Open Access Repository

Part 2: COVID-19 and knowledge for midwifery practice—impact and care of the baby

Green, J, Jones, L ORCID: 0000-0002-2116-8545, Petty, J, Bromley, P ORCID: 0000-0001-9596-677X, Fowler, C and Walker, K 2021 , 'Part 2: COVID-19 and knowledge for midwifery practice—impact and care of the baby' , British Journal of Midwifery, vol. 29, no. 5 , pp. 286-293 , doi: 10.12968/bjom.2021.29.5.286.

Full text not available from this repository.


It is well-known that newborn infants are more susceptible to infection due to their immature host defence mechanisms. However, in relation to the COVID-19 virus, it appears that the naivete of the neonatal immune system has afforded some protection against the inflammatory response experienced by adolescents and adults. That said, COVID-19 and the associated changes in practice and policies implemented in response to the pandemic, has had an impact on the care of the baby during the perinatal and neonatal period. This article is the second in a two-part series focusing on important care issues relating to the newborn baby specifically, taken from an integrative review of current literature within the maternal and neonatal field. This paper analyses the emerging themes from selected literature to add to a developing body of knowledge; namely, physiological differences between the newborn baby and adult, neonatal management including, preterm labour and delivery, newborn resuscitation, investigations, care of the newborn, the importance of human milk and breastfeeding, and the implications of COVID-19 restrictions. Finally, an overview of the World Health Organization guidance will be outlined for a global view and summary.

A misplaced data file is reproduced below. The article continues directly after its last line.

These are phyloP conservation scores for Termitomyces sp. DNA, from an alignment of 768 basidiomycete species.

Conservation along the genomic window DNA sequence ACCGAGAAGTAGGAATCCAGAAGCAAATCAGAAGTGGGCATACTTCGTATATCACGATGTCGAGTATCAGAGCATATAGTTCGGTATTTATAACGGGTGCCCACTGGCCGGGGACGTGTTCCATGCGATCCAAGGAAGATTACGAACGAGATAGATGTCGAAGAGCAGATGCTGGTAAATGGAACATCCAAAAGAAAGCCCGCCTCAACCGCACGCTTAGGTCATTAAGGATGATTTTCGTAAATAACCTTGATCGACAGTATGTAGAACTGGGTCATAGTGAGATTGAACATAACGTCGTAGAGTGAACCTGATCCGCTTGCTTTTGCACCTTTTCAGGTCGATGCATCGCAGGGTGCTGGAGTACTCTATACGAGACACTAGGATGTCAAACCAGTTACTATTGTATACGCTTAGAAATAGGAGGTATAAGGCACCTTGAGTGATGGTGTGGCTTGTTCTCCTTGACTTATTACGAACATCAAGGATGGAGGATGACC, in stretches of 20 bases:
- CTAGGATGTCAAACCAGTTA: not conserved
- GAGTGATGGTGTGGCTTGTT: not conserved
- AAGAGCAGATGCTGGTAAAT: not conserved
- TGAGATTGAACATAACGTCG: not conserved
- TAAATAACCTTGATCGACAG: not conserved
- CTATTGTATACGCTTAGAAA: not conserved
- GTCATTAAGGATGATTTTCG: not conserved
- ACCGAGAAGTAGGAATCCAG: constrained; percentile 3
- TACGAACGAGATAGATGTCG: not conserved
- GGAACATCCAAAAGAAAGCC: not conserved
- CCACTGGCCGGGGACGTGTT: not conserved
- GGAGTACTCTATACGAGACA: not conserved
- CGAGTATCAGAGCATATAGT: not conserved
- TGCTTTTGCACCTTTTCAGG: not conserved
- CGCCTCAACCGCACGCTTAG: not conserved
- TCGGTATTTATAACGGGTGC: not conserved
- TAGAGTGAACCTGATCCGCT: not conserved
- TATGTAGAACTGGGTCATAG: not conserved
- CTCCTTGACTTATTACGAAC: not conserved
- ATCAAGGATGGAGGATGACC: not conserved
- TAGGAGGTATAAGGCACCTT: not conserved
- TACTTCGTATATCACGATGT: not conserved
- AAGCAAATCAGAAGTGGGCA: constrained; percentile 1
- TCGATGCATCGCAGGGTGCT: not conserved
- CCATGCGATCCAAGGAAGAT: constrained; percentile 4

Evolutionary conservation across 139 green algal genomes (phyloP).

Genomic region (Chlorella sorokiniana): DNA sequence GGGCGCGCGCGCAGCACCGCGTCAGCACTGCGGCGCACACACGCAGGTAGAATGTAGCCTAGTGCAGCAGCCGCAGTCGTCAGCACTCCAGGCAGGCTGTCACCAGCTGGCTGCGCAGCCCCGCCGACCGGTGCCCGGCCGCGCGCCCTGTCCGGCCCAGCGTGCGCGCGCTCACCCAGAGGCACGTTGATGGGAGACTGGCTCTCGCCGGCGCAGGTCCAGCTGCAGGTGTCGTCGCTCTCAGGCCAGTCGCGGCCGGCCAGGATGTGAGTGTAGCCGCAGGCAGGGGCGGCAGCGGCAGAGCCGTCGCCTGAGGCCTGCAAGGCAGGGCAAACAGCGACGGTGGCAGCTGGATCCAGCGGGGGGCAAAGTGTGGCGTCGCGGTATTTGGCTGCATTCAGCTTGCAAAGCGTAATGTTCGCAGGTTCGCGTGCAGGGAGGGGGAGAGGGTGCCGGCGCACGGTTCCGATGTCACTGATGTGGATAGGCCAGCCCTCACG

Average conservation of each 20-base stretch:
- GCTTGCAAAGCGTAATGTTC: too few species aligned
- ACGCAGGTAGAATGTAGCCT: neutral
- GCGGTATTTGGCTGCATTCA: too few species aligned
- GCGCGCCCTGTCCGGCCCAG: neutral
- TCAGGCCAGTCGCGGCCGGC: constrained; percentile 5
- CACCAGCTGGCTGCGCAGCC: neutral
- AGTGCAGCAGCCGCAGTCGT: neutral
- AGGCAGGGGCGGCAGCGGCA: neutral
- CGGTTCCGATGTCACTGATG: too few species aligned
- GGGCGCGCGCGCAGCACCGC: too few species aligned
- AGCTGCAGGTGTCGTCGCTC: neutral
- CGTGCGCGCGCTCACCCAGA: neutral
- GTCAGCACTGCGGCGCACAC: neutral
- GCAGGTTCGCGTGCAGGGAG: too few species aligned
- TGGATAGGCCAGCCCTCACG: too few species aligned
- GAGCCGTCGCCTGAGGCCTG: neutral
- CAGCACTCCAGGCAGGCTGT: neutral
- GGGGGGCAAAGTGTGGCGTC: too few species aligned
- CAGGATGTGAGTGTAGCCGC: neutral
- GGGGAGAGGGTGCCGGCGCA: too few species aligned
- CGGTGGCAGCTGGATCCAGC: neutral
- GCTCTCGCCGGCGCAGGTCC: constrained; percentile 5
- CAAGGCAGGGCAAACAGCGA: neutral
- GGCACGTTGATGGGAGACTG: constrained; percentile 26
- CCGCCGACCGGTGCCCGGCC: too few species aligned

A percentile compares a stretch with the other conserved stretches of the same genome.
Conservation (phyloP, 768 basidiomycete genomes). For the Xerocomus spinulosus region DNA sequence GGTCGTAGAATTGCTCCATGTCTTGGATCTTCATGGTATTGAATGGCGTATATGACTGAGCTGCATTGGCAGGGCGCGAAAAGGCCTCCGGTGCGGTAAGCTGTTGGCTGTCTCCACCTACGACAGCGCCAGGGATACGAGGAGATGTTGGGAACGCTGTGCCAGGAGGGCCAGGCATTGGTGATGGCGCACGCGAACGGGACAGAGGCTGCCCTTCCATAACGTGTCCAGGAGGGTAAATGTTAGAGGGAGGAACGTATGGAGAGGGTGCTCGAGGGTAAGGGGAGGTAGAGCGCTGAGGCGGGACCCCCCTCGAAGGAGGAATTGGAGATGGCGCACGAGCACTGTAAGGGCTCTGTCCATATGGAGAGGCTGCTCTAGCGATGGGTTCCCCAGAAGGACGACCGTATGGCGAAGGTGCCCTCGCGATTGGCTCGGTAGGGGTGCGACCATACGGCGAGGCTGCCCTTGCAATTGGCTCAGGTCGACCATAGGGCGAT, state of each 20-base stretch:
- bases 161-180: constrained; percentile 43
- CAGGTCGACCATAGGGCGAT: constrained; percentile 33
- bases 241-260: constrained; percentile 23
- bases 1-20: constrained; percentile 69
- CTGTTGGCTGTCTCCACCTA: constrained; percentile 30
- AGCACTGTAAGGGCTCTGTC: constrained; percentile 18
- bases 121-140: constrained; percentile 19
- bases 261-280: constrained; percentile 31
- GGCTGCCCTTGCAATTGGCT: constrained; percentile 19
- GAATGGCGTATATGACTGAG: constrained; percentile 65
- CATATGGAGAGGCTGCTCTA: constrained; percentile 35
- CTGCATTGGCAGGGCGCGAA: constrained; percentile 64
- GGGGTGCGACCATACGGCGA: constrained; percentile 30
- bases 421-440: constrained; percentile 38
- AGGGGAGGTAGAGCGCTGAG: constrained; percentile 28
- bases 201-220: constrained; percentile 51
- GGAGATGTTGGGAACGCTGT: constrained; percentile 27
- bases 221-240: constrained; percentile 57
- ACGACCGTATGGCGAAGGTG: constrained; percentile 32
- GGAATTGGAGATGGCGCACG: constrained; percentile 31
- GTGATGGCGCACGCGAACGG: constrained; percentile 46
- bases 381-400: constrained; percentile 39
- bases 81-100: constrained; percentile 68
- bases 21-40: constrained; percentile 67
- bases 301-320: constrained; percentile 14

Item Type: Article
Authors/Creators:Green, J and Jones, L and Petty, J and Bromley, P and Fowler, C and Walker, K
Keywords: impact of COVID-19, newborn care, implications for midwifery practice
Journal or Publication Title: British Journal of Midwifery
Publisher: Mark Allen Group
ISSN: 0969-4900
DOI / ID Number: 10.12968/bjom.2021.29.5.286
Copyright Information:

© 2021 MA Healthcare Ltd

Related URLs:
Item Statistics: View statistics for this item

Actions (login required)

Item Control Page Item Control Page